Red Star Fall (Suggested by BashmentGal)

Got this link from BashmentGal’s blog which you should really check it out at

It turns out I haven’t got anything even vaguely witty to say about this image

Red Star Fall is one of a growing number of what I like to call “tactical falling games” . The aim in these titles is to drop an object (in this case a red star) to some point lower down the screen without dropping them too far. You do this by clicking on the blocks that you want to disappear and hoping that it doesn’t lead to your downfall. As you progress you’ll come across more complex towers, comprised with irremovable blocks and exploding blocks as well, meaning that the challenge changes incrementally.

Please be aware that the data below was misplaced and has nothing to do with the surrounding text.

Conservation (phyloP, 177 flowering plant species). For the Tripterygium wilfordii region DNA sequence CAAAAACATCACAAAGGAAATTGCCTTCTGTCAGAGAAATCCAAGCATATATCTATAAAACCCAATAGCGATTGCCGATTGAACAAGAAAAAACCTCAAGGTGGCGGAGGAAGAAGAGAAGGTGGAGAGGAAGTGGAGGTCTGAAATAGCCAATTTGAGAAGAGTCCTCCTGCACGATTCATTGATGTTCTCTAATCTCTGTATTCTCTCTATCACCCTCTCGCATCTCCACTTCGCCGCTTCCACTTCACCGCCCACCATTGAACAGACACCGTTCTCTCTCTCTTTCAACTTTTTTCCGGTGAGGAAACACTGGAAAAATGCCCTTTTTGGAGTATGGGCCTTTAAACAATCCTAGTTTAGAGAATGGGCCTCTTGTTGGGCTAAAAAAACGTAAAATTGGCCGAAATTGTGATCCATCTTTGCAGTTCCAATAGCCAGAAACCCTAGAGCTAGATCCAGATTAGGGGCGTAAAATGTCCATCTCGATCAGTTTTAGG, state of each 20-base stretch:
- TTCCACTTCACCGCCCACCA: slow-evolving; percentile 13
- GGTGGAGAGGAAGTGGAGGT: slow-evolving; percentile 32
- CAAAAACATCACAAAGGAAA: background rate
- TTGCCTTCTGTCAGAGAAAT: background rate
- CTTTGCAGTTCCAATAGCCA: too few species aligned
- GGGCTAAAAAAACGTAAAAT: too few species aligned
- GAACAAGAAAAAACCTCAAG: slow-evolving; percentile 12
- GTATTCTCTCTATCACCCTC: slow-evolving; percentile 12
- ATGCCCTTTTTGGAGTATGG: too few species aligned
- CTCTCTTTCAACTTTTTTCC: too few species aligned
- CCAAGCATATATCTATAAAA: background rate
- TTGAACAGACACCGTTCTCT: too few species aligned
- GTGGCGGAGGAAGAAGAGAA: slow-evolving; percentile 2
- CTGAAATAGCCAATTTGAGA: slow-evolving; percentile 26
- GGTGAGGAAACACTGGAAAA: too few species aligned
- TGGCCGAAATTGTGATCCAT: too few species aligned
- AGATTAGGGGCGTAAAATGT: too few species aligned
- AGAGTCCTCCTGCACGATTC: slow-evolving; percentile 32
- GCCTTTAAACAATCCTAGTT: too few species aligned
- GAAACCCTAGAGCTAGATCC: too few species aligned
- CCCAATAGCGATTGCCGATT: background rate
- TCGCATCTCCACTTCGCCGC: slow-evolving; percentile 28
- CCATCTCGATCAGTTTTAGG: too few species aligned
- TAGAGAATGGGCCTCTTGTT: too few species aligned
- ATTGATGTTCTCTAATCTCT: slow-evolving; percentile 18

Each of the game’s levels is scored for speed and efficiency, which is added up to a total score and can be uploaded to be compared with other player’s scores. All of the in game physics are perfect, never feeling erratic or unrealistic (which I guess is quite important in a game that is essentially about physics) and always responding correctly to new situations. If I have one quibble with this game (and there is only one), it’s that there’s not enough of it. I got to the end in less than ten minutes and was left with the horrible feeling of wanting more… but more didn’t come. While it lasts this is a very classy piece of flash, deserving of respect and admiration, thus its receival of the coveted Two thumbs up

Well that’s it for this installment… I’ll most probably be back with one of these at some point in the future, but until then big thanks to you for reading and even bigger thanks to everyone who contributed ideas.


1 comment:

  1. Really sweet article! I think I might actually check some of these out, particularly Last Stand 2 and Tetris Friends.